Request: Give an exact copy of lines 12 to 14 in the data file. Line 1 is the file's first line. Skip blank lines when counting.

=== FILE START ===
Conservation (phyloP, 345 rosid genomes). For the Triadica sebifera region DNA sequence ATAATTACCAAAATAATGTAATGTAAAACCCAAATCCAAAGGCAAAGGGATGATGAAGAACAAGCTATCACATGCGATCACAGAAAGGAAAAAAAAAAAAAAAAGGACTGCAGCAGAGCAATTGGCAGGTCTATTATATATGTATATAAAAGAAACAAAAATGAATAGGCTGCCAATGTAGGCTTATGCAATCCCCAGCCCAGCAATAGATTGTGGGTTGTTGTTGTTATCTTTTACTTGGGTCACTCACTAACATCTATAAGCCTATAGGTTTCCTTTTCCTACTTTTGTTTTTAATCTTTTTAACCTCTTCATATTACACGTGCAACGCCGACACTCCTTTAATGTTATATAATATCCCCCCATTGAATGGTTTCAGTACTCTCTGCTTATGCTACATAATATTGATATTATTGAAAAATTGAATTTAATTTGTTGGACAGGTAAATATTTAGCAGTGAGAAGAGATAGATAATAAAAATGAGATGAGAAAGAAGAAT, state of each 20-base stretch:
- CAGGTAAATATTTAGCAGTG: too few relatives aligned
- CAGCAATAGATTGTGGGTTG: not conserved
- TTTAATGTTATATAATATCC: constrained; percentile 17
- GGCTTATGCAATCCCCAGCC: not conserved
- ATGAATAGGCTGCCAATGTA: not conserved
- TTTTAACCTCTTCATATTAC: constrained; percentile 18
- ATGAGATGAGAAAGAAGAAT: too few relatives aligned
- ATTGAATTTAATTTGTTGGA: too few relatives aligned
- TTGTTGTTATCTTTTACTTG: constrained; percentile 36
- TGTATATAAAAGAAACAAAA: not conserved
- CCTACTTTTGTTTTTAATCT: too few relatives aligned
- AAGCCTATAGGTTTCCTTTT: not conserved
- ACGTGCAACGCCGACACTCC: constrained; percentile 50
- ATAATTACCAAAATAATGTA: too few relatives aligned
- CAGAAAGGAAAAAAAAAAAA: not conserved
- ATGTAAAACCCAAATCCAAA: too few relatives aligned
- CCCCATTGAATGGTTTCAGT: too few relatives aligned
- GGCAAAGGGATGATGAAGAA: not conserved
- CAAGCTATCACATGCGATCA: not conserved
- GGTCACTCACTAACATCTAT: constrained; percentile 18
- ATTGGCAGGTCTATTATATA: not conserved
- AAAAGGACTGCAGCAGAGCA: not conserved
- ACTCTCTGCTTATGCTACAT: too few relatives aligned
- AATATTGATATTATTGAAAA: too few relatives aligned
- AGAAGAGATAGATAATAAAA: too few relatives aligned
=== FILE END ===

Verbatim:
- CCTACTTTTGTTTTTAATCT: too few relatives aligned
- AAGCCTATAGGTTTCCTTTT: not conserved
- ACGTGCAACGCCGACACTCC: constrained; percentile 50